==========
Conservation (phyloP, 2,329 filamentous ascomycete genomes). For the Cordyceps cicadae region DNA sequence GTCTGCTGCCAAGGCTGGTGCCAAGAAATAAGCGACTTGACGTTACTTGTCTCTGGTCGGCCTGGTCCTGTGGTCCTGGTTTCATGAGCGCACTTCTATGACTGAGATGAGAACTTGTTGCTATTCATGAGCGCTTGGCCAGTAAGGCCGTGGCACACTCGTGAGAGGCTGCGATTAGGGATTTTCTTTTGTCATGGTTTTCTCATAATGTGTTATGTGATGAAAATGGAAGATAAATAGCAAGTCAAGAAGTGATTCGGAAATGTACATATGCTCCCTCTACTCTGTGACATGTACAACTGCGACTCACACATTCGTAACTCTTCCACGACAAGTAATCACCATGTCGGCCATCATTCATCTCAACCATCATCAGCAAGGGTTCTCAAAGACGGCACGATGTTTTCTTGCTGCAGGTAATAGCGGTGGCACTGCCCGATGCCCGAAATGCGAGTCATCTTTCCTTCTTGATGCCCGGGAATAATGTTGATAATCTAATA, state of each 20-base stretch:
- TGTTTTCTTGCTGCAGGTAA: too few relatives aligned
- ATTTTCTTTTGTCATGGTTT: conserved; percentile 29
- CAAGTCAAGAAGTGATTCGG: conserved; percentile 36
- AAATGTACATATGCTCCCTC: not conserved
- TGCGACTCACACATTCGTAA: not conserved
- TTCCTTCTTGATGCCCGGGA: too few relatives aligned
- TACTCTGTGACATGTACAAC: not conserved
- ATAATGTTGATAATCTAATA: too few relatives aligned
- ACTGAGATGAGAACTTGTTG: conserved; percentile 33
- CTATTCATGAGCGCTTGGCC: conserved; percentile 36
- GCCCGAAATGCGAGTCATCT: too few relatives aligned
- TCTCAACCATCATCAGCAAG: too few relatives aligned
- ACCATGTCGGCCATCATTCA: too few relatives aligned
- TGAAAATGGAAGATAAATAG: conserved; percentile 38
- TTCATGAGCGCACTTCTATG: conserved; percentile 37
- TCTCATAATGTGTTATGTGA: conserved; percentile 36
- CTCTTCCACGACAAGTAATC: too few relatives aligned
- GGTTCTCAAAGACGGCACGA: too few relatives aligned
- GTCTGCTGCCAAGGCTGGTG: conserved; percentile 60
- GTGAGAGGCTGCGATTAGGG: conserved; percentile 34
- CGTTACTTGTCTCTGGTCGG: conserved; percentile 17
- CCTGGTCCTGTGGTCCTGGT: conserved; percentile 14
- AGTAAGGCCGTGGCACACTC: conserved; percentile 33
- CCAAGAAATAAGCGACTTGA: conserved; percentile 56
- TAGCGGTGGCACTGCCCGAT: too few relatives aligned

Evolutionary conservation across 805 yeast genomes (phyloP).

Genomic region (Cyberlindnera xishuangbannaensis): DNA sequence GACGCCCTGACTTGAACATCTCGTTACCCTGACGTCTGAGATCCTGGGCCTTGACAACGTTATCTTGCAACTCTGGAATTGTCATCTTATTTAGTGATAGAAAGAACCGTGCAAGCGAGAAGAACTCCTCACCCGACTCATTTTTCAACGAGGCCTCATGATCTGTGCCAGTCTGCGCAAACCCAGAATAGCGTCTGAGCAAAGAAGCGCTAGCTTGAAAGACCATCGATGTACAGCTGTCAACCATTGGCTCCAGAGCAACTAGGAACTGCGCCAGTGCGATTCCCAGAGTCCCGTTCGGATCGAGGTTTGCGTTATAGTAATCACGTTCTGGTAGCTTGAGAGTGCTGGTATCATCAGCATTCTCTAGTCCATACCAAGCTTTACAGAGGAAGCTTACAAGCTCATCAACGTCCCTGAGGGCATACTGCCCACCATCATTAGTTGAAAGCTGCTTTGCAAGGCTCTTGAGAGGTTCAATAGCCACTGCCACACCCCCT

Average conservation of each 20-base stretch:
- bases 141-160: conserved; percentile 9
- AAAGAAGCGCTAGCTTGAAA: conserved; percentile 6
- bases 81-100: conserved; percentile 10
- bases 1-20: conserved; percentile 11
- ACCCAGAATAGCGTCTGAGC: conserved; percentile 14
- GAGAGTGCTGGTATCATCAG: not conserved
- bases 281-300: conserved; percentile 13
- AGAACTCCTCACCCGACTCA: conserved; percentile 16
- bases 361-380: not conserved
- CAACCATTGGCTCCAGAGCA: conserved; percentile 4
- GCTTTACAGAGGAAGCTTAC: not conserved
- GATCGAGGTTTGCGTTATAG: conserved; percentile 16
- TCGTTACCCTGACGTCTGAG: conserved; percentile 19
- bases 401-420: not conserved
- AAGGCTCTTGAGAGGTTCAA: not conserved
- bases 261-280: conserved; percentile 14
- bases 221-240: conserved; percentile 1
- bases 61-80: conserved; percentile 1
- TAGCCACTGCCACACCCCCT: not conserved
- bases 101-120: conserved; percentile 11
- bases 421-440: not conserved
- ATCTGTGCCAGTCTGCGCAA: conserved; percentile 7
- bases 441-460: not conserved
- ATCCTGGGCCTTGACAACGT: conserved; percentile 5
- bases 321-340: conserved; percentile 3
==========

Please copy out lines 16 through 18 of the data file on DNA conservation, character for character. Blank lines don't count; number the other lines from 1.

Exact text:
- TTCATGAGCGCACTTCTATG: conserved; percentile 37
- TCTCATAATGTGTTATGTGA: conserved; percentile 36
- CTCTTCCACGACAAGTAATC: too few relatives aligned